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Re: [Gnu-arch-users] Future of GNU Arch, bazaar and bazaar-ng ... ?

From: Martin Pool
Subject: Re: [Gnu-arch-users] Future of GNU Arch, bazaar and bazaar-ng ... ?
Date: Mon, 22 Aug 2005 01:00:45 -0300

On 8/21/05, John A Meinel <address@hidden> wrote:

> Just as a point of clarification, bazaar-ng (bzr) is actually snapshot
> centric, rather than patch-centric.
> It does similar hashing for everything. But it associates a unique
> identifier to each hash, rather than using the hash as the identifier.
> (One problem with using hashes as ID is that if you do get a collision,
> there is nothing you can do about it.)

I'd say it like this: bazaar-ng (like arch, unlike
monotone/git/mercurial) uses hashes for integrity checks, not for

> > GIT doesn't natively do cherry-picking. It tries too hard to merge
> > branches fully to be good at that. But you can use Stacked GIT (StGIT)
> > which does cherry picking and many patch tricks on top of GIT. As git
> > is doing the 'formal' SCM, StGIT stacks patches on top of a formally
> > committed history. Patches in the stack are extremely malleable - a
> > weirdly nice concept of being able to "edit the patch". One of git's
> > GUIs, qgit, is poised to start doing cherrypicking, possibly based on
> > StGIT.
> I'm not sure what you mean by being able to "edit the patch". You can
> always do that. Even if you apply it, and then modify the code, you have
> effectively modified the patch.

It's perhaps best explained by an example:

Suppose you send me a patch to do something, and I say "OK, but please
fix X", and we iterate a few times.  In a sense the patch itself is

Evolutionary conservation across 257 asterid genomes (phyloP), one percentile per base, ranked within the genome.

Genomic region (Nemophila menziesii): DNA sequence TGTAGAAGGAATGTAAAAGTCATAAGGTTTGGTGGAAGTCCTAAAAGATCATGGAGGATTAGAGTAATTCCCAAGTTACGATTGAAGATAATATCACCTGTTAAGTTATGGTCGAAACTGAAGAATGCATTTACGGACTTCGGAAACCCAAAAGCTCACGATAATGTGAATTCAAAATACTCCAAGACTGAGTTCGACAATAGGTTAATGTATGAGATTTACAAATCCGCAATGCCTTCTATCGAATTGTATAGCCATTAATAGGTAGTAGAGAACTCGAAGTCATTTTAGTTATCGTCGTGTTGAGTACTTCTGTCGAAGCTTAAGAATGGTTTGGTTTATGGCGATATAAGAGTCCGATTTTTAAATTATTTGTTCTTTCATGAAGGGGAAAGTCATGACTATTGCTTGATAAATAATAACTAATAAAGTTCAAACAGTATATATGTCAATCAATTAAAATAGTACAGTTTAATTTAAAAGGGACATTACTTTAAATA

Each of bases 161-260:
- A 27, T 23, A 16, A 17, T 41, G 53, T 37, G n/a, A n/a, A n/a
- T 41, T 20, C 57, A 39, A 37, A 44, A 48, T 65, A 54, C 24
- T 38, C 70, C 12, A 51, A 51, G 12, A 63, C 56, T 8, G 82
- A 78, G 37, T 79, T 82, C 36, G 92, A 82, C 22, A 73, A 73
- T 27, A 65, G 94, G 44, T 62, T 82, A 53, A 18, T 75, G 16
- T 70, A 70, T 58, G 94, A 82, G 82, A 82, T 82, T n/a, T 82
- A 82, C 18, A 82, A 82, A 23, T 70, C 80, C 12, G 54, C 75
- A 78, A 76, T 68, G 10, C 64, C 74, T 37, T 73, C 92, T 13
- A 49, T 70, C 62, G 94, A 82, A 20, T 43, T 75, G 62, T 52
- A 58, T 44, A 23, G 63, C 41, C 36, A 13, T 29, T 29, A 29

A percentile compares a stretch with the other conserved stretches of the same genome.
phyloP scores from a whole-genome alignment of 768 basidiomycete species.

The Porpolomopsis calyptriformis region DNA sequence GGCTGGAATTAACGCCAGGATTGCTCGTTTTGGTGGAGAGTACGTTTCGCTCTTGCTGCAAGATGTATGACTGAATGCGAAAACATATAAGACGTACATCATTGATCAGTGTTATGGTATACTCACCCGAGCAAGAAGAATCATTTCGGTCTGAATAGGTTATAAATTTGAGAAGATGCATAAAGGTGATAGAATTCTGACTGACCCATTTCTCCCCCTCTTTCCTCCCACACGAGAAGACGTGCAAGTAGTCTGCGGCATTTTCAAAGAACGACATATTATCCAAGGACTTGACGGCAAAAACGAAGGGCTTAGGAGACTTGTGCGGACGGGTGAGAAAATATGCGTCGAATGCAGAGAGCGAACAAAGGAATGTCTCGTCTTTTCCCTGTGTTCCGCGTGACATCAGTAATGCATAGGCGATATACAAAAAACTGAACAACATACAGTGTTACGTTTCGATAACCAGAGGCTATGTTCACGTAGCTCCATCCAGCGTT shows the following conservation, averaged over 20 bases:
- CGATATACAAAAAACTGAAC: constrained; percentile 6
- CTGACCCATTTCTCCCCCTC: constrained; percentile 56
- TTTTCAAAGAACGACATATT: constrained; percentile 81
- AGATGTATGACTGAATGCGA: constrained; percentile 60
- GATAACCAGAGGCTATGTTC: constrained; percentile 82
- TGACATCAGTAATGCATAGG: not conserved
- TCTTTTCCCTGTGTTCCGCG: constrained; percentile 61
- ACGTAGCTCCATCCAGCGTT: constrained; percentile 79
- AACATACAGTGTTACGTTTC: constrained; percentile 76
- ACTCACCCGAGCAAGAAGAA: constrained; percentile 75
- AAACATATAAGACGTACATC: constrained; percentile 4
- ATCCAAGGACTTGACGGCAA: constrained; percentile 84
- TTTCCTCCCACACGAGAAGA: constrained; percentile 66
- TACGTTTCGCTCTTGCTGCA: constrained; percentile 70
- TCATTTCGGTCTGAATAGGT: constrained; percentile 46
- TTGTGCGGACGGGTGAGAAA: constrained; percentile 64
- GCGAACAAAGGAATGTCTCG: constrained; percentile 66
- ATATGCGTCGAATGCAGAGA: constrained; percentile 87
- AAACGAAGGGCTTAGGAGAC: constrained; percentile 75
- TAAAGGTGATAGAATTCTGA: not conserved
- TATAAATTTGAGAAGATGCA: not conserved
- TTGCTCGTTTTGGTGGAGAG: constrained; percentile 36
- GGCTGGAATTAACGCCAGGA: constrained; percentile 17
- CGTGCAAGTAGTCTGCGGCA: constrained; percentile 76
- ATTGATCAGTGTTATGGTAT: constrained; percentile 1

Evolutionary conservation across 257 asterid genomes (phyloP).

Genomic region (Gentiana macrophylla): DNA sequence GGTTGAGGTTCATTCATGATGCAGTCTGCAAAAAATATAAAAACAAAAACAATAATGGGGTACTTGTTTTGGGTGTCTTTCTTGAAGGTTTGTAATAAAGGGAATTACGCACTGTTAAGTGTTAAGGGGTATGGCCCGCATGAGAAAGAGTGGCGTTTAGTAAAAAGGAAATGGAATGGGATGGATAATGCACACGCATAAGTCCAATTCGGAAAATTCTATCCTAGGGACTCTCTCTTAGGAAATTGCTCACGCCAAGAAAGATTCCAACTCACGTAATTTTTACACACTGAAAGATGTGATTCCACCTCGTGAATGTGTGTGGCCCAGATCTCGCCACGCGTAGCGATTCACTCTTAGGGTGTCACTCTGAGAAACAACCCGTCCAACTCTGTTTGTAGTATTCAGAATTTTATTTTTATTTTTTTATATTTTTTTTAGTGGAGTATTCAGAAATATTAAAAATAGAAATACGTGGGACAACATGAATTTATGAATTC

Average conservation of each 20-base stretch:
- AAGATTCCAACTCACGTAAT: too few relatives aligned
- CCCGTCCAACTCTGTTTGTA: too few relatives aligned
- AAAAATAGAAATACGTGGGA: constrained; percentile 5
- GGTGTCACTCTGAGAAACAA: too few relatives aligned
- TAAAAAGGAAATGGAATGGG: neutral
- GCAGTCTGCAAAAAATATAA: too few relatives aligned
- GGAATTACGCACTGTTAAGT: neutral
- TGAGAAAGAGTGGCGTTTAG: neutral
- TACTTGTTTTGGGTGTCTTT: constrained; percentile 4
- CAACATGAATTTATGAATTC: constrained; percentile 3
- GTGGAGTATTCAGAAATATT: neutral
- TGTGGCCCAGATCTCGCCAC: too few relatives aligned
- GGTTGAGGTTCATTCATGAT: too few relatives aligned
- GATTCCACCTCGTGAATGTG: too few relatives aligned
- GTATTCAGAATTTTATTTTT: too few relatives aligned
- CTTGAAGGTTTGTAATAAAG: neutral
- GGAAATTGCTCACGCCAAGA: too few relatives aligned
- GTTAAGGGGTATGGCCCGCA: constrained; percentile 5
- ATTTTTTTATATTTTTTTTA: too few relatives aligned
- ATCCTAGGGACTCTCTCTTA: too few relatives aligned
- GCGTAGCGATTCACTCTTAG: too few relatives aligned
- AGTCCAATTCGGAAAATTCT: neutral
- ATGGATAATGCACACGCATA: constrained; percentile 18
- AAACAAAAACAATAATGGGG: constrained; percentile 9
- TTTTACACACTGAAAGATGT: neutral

evolving.  But most scm systems don't track this: it's either
committed into a particular branch or not.  Once it's committed, it is
in some ways lost: a later update of conceptually the same patch is
not strongly tied to the previous ones.  What quilt and stgit do is
keep the patches as patches, so that you can see how they change over

A different approach is for the work conceptually represented by that
patch to be on its own named branch, which is repeatedly merged (or
not) into the mainline.  This is more or less what Scott's HCT
(hypothetical changeset tool) does, and it is being used for this by
some people working on Ubuntu.

> My understanding is that the reason Bazaar-NG has the NG is because they
> are planning on transitioning from the current Bazaar into the new one,
> once the research portions have been done, and various features have
> solidified.
>  From what Robert Collins has stated, each version of Bazaar, will
> likely incorporate a few important solid features from bzr, until
> eventually they are the same. With a definite road such that you will
> always be able to upgrade a version 1.X tree into a 1.X+1 tree.
> I think their compatibility standards are slightly stricter than that.
> But I suppose in some ways, yes, Bazaar as it stands right now, will
> eventually be phased out. But only because it is evolving, not because
> it is being dropped on the floor.

This has changed a bit over the last few weeks: Mark is happy with how
the Python code is progressing and the reaction to it from people
inside and outside Canonical that we're going to focus much more on
bzr, and on building tools like hct on top of it.  That doesn't mean
baz 1.x is going to be dropped on the floor, but there will be a
tapering-off of contributions from Canonical people in coming months. 
So the future of the arch C codebase (including baz 1.x) depends
mostly on where other people want to take it.  I hope people who have
been using tla/baz will like bzr and choose to move to that.


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